Hong Kong-based Moody's Investors Service (Moody's) has placed on review for possible downgrade of the Baa3 issuer and senior unsecured rating of Bharti Airtel (Bharti) and the ratings on the backed senior unsecured notes issued by Bharti's wholly owned subsidiary, Bharti Airtel International (Netherlands) BV.
The review reflects the company's low levels of profitability, particularly from its core Indian mobile operations, negative free cash flow and higher debt levels to fund capital spending.
"The review for downgrade is primarily driven by our expectation that Bharti's cash flow generation will remain weak and leverage elevated," says Annalisa DiChiara, a Moody's Vice President and Senior Credit Officer.
In the September quarter, Bharti Airtel posted consolidated net income of Rs 1.18 billion up from Rs 0.97 billion in the previous quarter but 65 per cent down from Rs 3.4 billion a year ago. Consolidated revenues for the September quarter was Rs 204 billion, a decline of 6.2 per cent year-on-year but up just 1.7 per cent sequentially. Net debt increased to Rs 1.13 trillion from Rs 1.03 trillion in the last quarter. At 30 September 2018, Bharti's consolidated adjusted debt-to-EBITDA was around 4.5x. EBITDA is earnings before interest, tax, depreciation and amortisation.
India revenues for Q2'FY19 at Rs 149 billion declined 10.9 per cent on a reported basis from Rs 167 billion a year ago. Mobile revenues continued to witness a decline and was down 7.2 per cent year-on-year on an underlying basis led by continued average revenue per user (ARPU) down-trading impacted by competitive pricing pressures, said the company in its results statement.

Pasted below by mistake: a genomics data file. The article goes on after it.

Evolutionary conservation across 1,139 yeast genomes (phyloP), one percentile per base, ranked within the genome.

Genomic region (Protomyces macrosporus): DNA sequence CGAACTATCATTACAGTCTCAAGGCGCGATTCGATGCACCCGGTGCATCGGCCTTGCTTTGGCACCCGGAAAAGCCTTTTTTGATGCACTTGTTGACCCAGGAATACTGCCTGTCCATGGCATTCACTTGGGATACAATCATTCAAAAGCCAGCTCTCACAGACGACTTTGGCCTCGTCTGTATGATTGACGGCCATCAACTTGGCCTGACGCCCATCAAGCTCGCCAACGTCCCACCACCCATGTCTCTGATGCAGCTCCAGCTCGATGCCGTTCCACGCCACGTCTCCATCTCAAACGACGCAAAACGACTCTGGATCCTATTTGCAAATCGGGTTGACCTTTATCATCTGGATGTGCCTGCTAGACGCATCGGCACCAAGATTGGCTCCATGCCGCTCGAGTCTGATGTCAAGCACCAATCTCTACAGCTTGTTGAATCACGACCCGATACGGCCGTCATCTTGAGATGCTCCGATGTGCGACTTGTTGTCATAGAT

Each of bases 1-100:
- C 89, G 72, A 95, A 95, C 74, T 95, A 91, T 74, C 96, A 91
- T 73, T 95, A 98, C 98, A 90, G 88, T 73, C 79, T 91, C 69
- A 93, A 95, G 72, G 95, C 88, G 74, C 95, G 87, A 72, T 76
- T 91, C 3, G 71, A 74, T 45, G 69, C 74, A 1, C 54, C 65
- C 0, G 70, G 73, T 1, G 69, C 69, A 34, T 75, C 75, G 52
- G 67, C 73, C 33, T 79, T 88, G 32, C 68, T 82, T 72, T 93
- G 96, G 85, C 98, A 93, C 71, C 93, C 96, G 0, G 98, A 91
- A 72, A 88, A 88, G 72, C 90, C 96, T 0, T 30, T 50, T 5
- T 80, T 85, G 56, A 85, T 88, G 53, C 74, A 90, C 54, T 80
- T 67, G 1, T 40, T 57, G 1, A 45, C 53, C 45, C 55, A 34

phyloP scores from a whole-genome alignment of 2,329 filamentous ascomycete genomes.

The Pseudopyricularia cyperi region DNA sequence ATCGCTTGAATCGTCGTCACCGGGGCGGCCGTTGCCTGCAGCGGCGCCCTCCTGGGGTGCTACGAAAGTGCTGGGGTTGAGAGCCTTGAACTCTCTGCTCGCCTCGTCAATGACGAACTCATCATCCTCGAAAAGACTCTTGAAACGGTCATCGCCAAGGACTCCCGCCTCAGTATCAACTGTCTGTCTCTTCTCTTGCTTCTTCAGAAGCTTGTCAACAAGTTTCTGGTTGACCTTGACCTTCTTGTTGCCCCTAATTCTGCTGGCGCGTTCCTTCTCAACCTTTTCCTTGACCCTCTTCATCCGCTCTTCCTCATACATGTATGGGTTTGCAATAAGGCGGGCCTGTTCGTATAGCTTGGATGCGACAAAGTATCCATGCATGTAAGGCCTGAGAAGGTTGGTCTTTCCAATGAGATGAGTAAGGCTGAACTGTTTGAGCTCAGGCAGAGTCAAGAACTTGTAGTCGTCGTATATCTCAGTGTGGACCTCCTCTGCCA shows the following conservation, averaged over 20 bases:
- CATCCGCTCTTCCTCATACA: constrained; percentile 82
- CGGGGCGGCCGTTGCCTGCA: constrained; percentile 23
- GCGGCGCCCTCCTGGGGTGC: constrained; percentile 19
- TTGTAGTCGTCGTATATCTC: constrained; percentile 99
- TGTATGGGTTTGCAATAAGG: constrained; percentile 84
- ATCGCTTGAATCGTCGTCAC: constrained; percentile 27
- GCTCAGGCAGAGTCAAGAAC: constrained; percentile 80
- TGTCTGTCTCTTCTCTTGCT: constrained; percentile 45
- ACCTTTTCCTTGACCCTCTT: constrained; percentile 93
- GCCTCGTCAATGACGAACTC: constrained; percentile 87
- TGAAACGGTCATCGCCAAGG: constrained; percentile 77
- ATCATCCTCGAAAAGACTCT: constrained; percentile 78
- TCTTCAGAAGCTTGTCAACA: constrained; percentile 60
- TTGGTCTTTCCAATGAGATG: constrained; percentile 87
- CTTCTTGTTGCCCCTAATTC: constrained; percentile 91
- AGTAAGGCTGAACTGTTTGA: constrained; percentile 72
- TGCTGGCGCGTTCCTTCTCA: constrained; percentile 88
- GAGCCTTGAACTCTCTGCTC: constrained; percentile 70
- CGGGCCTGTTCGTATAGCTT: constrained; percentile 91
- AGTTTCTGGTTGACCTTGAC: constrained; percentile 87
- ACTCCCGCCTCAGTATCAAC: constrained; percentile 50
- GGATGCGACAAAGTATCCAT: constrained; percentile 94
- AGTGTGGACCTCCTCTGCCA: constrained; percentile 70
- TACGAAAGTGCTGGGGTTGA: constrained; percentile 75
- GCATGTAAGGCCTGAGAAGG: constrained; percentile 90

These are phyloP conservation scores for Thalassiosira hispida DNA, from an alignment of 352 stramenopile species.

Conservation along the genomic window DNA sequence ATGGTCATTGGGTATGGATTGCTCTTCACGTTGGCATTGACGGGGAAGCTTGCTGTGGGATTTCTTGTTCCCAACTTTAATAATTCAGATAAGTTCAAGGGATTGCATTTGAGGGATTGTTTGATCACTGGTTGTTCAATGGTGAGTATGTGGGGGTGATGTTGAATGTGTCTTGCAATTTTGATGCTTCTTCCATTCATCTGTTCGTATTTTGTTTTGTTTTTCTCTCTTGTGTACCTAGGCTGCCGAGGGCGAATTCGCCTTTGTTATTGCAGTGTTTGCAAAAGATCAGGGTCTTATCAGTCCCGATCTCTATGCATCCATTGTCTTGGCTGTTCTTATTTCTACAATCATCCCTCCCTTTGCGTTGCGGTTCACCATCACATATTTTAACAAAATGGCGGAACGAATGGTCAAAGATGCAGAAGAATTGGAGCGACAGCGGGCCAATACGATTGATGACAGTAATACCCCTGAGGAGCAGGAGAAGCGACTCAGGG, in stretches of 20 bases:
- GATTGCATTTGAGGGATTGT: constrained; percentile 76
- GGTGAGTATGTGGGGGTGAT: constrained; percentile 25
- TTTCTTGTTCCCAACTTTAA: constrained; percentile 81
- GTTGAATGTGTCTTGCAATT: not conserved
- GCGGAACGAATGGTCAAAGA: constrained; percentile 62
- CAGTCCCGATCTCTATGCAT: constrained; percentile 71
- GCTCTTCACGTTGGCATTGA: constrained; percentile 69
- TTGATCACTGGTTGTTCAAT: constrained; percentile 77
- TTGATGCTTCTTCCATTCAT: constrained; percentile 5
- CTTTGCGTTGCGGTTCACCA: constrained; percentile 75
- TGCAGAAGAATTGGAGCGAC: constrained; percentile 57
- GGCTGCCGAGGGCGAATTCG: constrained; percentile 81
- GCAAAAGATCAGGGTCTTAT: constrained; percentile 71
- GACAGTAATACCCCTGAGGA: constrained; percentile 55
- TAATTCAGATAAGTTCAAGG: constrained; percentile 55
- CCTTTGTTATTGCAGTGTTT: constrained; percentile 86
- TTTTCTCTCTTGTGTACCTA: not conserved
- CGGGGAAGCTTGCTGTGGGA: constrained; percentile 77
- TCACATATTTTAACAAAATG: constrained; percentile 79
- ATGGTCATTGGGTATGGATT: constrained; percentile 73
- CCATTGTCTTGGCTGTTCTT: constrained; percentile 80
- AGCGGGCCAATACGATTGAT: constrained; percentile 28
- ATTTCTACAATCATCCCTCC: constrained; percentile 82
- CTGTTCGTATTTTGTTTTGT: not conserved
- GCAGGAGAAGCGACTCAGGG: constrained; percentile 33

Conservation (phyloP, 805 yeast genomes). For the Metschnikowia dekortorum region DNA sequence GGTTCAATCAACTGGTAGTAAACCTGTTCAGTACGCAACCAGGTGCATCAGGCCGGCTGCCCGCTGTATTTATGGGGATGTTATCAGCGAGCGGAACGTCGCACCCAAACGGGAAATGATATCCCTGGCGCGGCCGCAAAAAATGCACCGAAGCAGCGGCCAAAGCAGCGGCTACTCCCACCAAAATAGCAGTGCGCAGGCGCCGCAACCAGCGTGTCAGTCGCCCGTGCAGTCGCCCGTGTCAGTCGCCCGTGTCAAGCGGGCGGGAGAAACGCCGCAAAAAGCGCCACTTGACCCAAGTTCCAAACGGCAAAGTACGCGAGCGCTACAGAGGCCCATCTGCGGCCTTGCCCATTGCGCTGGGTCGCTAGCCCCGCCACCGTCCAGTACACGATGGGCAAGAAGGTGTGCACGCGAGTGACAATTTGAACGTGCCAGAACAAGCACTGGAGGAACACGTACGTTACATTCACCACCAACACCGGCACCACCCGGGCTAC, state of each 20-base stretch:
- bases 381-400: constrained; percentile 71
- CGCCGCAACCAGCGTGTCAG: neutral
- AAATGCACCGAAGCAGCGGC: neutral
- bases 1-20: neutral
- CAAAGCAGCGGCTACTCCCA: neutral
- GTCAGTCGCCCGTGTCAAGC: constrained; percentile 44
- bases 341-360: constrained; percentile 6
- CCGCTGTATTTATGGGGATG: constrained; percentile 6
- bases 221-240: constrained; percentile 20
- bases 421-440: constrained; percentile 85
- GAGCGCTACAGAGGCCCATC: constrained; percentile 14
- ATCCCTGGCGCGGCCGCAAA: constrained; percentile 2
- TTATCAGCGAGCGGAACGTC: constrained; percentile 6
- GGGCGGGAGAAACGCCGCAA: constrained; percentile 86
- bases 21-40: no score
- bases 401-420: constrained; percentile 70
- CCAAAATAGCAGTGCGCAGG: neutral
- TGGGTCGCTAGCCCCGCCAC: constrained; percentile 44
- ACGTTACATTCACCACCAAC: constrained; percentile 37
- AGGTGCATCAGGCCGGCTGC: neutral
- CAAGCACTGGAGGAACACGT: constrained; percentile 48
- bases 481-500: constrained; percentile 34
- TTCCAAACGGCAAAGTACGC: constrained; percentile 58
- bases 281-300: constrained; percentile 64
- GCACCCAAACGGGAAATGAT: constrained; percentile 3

While Moody's expects that the majority of the $1.25 billion raised from the pre-IPO of its African business will be used to reduce debt, leverage will only improve marginally, the rating agency said.
Moody's views positively the management's plans to engage in further capital-raising activities - including asset sales - which aim to reduce debt levels significantly. However, Bharti is becoming increasingly dependent on a major turnaround of the underlying Indian operations to ensure a sustainable level of financial health supportive of an investment grade rating.
"Because we believe a more rational competitive environment in India's telecommunications market is unlikely over the next 12-18 months, the review also reflects uncertainty as to whether the company's profitability, cash flow situation and debt levels can improve sustainably and materially over the same period," adds DiChiara, who is also Moody's lead analyst for Bharti.
The review will focus on issues like Bharti Airtel’s commitments and plans to substantially reduce debt levels over a short period of time and plans to turnaround the underlying Indian mobile operations.
The ratings could be downgraded if the company fails to use proceeds received from its recent pre-IPO of its African business or its proposed capital-raising activities for debt reduction.
Moreover, any further deterioration in its operating performance, particularly in the Indian mobile segment, such that earnings and cash flows or revenue market share contracts from current levels, would also lead to a downgrade said Moody’s.
JP Morgan research analyst, Viju George noted in a recent report that the strategic investment in Bharti Africa ($1.25 billion from a clutch of investors) will help alleviate the debt burden by only 8 per cent, scarcely enough given the rate of EBITDA decline in India wireless. Bharti’s India wireless EBITDA margins at 21 per cent declined 540 basis points quarter-on-quarter (13.5 per cent year-on-year) largely due to the revenue decline.